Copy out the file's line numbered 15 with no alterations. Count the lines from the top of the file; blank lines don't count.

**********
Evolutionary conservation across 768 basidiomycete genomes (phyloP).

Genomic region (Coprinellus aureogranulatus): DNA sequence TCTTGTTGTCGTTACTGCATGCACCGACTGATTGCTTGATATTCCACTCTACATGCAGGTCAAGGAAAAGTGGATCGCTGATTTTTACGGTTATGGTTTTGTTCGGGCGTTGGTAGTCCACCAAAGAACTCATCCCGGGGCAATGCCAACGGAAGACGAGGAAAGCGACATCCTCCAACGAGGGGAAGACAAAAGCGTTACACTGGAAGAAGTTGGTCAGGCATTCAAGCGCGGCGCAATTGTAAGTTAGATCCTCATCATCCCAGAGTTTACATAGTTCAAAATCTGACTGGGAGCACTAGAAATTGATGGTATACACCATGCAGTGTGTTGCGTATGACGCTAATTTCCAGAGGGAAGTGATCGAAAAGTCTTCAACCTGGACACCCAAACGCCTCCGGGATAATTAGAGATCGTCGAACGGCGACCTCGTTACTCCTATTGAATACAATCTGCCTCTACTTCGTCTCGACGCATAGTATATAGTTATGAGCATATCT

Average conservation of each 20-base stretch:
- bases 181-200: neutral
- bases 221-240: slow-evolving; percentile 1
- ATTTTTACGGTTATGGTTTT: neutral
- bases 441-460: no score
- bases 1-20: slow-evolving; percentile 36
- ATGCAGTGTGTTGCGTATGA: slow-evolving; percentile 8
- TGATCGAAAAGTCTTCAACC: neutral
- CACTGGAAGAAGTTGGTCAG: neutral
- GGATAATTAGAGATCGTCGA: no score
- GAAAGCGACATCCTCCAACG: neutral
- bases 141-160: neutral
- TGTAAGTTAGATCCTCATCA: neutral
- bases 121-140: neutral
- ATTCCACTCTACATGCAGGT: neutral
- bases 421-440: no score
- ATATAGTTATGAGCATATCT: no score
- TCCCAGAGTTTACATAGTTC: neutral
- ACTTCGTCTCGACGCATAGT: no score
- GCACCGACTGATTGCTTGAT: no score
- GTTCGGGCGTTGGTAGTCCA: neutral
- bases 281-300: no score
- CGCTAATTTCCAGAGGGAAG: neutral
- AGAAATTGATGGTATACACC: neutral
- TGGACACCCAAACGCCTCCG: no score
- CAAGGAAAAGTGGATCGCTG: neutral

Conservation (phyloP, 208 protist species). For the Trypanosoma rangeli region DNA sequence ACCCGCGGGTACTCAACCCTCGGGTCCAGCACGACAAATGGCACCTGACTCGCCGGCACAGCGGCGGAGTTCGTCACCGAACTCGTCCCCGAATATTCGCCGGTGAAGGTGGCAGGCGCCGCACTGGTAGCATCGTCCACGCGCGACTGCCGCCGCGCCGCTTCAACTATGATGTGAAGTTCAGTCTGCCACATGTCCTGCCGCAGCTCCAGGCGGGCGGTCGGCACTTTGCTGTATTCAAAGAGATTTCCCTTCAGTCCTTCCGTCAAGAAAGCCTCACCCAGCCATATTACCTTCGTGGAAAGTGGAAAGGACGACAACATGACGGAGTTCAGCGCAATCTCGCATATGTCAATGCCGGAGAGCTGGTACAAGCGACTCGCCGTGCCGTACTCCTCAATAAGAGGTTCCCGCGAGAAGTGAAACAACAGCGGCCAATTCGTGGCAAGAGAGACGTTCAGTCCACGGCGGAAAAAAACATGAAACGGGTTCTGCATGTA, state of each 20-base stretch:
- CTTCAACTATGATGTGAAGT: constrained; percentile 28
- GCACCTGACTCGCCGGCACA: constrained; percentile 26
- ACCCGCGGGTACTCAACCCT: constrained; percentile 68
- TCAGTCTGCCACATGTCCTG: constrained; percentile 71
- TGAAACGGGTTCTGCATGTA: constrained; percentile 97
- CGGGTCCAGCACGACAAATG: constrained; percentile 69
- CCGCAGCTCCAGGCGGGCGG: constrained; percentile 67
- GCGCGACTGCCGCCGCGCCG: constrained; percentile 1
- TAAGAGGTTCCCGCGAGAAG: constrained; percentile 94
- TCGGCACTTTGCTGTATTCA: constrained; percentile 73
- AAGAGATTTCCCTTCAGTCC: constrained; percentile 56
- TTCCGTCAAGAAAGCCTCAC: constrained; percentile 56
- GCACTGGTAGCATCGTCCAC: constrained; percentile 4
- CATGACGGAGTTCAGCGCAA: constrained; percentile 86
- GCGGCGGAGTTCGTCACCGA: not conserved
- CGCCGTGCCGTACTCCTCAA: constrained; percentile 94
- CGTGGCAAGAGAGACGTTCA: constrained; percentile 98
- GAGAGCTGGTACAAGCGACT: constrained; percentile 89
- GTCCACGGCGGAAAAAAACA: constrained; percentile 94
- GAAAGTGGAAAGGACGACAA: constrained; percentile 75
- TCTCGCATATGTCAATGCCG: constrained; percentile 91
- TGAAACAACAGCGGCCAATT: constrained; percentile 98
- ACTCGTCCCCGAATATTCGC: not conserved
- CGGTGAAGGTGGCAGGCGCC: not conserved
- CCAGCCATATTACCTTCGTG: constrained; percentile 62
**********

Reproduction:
- TGTAAGTTAGATCCTCATCA: neutral